- Assets: $666,488 (2009)
- Grants Received: $0 (2009)
- Grants Awarded: $40,698 (2009)
- In October 2007, the Kirsch Foundation announced that it would focus its philanthropy exclusively on cancer research
Steven Kirsch and Michele Kirsch established the charitable foundation bearing their names in 1999, setting it up as an entity within the Community Foundation Silicon Valley, which later (in 2006) merged with the Peninsula Community Foundation to become the Silicon Valley Community Foundation. Focusing heavily on radical environmentalism and the elimination of nuclear weapons, the Kirsch Foundation, from its inception, invested in causes where “high-impact, leverageable activities” could facilitate the creation of “a safe and peaceful world,” as well as “a healthy world … without disease and without pollution of our air, water and land, and one in which all species have the ability to survive and flourish.” The Foundation’s major funding activities during its early years were in the following 6 areas:
* Nuclear Threat: For several years, the Kirsch Foundation was a member of the Peace and Security Funders Group. Asserting that the use of nuclear weapons was “the most significant, world-threatening issue of our time,” the Foundation provided funding to numerous organizations with “credibility in addressing this issue.” Significantly, the Foundation criticized the United States for “actively pursuing strategies, such as new nuclear weapons and a missile-defense system, that seriously jeopardize the current international, treaty-based system.” Missile defense in particular, said the Foundation, was an “unproven” technology that did not merit a place among “U.S. budget priorities.”
In November 2002, the Kirsch Foundation collaborated with the Ploughshares Fund to finance and launch a public-policy effort called the Arms Control Advocacy Collaborative, whose aim was to “advance a common nonproliferation and arms-control agenda in Washington, DC.” In 2004, this Collaborative concentrated its lobbying efforts on five areas: (a) “stopping the Bush Administration’s planned deployment of a missile-defense program”; (b) “halting the development of new nuclear weapons and the possibility of eventual weapons testing”; (c) “reducing nuclear weapons stockpiles”; (d) “protecting against space weaponization”; and (e) “supporting diplomatic efforts to resolve security problems in North Korea, Iran and Iraq.” In May 2004 the members of this Collaborative co-signed a letter to key U.S. senators and congressmen, urging them to cut funding for the expansion and modernization of America’s nuclear arsenal. Co-signatories of this letter included representatives of such organizations as the Arms Control Association, the Council for a Livable World, Greenpeace International, the Natural Resources Defense Council, Peace Action, Physicians for Social Responsibility, the Union of Concerned Scientists, Women’s Action for New Directions, and the Women’s International League for Peace and Freedom.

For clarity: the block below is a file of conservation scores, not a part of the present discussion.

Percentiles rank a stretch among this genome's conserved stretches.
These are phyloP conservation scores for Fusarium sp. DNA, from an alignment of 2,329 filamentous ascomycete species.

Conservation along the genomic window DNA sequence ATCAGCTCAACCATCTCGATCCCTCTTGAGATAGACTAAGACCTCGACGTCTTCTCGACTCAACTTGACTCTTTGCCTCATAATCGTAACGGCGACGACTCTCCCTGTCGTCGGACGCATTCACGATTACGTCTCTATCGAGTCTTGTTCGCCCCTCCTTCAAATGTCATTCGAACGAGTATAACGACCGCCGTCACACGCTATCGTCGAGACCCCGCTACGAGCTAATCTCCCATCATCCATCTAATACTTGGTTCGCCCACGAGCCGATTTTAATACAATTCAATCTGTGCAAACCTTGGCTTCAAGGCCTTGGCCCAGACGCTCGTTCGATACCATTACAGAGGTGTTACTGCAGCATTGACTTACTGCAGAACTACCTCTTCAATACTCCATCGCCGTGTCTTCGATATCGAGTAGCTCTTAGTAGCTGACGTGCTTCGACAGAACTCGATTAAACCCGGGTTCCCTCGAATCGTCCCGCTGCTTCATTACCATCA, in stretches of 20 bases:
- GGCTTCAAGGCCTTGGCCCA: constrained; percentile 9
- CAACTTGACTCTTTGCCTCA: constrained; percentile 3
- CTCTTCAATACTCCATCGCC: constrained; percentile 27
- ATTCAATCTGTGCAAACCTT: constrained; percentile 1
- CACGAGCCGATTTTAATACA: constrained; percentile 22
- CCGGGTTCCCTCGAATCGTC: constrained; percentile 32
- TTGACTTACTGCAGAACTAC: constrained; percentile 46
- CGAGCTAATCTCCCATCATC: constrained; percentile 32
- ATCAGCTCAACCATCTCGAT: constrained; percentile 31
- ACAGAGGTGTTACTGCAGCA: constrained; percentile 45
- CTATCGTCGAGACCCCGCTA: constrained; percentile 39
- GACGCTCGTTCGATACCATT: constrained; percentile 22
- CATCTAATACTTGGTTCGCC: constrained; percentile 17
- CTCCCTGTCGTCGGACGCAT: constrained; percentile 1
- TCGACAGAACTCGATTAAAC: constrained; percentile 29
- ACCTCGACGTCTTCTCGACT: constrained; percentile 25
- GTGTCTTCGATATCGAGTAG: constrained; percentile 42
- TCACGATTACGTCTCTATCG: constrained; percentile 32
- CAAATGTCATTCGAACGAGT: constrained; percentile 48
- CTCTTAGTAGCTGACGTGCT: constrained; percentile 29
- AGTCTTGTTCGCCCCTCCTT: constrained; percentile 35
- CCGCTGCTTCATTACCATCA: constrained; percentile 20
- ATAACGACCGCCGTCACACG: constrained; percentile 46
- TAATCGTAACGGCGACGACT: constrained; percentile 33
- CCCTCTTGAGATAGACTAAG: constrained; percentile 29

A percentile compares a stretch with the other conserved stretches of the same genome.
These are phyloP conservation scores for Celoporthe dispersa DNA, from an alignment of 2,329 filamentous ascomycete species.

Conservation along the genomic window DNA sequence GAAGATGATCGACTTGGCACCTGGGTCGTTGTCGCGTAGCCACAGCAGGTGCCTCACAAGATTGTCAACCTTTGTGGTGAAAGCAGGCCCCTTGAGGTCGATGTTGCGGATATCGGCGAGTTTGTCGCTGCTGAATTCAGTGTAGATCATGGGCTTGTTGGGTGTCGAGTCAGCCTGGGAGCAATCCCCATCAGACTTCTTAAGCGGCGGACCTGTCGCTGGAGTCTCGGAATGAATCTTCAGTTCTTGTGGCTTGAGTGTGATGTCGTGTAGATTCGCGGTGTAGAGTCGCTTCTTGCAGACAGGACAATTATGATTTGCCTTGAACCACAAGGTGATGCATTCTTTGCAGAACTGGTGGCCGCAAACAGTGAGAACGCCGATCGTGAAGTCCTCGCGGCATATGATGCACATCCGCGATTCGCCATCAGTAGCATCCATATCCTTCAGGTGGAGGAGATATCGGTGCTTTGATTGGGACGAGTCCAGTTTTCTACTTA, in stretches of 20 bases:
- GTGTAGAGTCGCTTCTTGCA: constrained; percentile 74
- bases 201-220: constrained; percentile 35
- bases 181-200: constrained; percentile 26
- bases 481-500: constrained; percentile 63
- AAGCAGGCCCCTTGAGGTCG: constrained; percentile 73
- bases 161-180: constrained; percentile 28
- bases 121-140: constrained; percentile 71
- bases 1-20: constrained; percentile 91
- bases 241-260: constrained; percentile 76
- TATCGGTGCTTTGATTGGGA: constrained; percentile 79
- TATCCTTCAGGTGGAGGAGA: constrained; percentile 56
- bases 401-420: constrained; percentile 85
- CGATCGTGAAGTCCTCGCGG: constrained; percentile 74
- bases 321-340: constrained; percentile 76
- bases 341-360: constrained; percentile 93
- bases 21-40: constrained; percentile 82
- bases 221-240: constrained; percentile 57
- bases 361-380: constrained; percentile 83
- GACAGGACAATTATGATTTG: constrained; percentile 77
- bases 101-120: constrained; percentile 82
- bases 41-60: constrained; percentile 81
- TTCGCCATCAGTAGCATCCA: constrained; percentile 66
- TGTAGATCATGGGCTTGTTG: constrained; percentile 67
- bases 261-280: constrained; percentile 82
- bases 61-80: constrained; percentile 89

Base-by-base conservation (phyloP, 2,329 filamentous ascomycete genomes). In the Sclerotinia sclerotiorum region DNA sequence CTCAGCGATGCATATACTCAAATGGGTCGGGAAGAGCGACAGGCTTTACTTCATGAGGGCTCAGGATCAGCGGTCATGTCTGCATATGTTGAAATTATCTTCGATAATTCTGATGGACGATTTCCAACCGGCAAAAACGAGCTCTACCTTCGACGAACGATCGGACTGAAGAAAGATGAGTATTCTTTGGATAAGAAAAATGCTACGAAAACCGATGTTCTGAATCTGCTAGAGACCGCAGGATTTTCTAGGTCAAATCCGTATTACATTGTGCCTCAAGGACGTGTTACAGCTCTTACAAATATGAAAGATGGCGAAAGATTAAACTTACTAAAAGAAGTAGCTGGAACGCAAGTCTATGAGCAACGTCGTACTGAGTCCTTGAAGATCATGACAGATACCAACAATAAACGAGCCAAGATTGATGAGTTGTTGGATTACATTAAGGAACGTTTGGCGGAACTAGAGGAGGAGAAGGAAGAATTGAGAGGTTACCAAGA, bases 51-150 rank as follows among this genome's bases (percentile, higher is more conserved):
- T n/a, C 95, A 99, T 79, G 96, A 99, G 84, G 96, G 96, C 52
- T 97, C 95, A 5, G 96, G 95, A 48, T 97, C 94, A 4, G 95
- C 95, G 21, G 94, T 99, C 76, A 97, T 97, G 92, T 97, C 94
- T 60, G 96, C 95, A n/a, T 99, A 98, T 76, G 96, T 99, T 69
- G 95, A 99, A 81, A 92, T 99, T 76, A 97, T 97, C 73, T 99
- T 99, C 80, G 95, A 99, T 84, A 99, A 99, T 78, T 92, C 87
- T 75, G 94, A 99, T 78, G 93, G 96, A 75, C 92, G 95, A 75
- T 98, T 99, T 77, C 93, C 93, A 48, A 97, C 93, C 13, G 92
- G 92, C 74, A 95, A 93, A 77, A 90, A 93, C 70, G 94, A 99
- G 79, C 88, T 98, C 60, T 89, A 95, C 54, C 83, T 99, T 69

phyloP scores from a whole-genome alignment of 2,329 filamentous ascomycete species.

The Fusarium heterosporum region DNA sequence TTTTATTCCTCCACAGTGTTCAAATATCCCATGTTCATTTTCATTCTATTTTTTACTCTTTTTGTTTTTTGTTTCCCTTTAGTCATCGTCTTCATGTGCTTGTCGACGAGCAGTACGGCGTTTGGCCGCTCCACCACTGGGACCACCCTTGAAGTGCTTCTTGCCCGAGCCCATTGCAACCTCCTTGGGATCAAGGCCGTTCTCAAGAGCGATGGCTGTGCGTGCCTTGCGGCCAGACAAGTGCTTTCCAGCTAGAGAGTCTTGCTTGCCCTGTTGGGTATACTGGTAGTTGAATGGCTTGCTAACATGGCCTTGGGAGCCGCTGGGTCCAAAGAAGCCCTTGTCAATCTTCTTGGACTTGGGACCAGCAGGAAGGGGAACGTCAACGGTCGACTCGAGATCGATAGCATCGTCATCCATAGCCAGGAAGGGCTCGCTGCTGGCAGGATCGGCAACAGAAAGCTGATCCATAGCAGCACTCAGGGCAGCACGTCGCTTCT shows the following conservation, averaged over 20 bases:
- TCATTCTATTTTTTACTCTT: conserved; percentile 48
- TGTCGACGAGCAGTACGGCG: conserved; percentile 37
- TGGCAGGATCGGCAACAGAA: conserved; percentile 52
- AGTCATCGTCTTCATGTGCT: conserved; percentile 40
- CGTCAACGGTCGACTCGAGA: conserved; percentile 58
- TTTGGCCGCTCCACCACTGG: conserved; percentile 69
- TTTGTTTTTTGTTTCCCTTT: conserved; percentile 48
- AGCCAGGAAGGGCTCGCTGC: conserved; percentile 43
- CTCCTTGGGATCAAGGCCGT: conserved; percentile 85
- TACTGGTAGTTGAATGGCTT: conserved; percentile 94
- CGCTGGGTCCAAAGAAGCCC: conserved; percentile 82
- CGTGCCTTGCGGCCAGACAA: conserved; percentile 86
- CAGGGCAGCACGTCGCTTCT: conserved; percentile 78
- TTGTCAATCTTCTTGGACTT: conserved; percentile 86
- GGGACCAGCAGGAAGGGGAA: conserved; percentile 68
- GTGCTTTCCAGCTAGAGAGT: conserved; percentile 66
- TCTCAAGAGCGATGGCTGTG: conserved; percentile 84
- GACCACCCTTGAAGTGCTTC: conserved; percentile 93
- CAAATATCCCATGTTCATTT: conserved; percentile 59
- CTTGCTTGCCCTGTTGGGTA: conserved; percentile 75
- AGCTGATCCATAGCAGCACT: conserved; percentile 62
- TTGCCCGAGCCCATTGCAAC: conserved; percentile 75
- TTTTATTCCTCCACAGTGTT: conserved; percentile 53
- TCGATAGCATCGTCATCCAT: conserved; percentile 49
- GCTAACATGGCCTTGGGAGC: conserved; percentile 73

* Environment: Identifying “air quality, petroleum reduction, and global warming” as “the center” of its environmental public-policy agenda, the Kirsch Foundation engaged in lobbying and grant-making to address concerns about air pollution and its effects—both locally (in the San Joaquin Valley) and nationally.
* Medical Science: Throughout its history, one of the Kirsch Foundation’s primary funding priorities has been the search for cures to major diseases.
* Local Support: This program focused on such concerns as “the extremely high cost of housing,” “the increased need for ‘safety net’ services,” and “the potential loss of significant arts and cultural institutions” in Silicon Valley.
* Near Earth Objects: In addition to its other priorities, until December 2004 the Kirsch Foundation also funded initiatives to identify and eliminate threats posed by asteroids with “the potential to destroy or significantly damage the Earth.”
Among the major recipients of Kirsch Foundation grants over the years were: the American Civil Liberties Union, the Arms Control Association, the Aspen Institute, the Campaign for America’s Future, the Council for a Livable World, Demos, the Earth Action Network, the Earth Day Network, Earthjustice, the Environmental Defense Fund, the Environmental Working Group, Friends of the Earth, Global Green USA, the Institute for America’s Future, the Izaak Walton League of America, the League of Conservation Voters (California), MoveOn.org. the NARAL Pro Choice America Foundation, National Public Radio, the Natural Resources Defense Council, the Nature Conservancy, the New America Foundation, the Nuclear Age Peace Foundation, Peace Action, the Peace and Security Funders Group, the People for the American Way Foundation, Physicians for Social Responsibility, PIRG (CalPIRG), the Ploughshares Fund, the Sierra Club, the Union of Concerned Scientists, the United Nations Foundation, Women’s Action for New Directions, and the World Resources Institute.
In August 2007 Steven Kirsch was diagnosed with Waldenstrom’s Macroglobulinemia, a rare form of blood cancer. Two months later, the Kirsch Foundation announced that it would thenceforth focus its philanthropy exclusively on cancer research.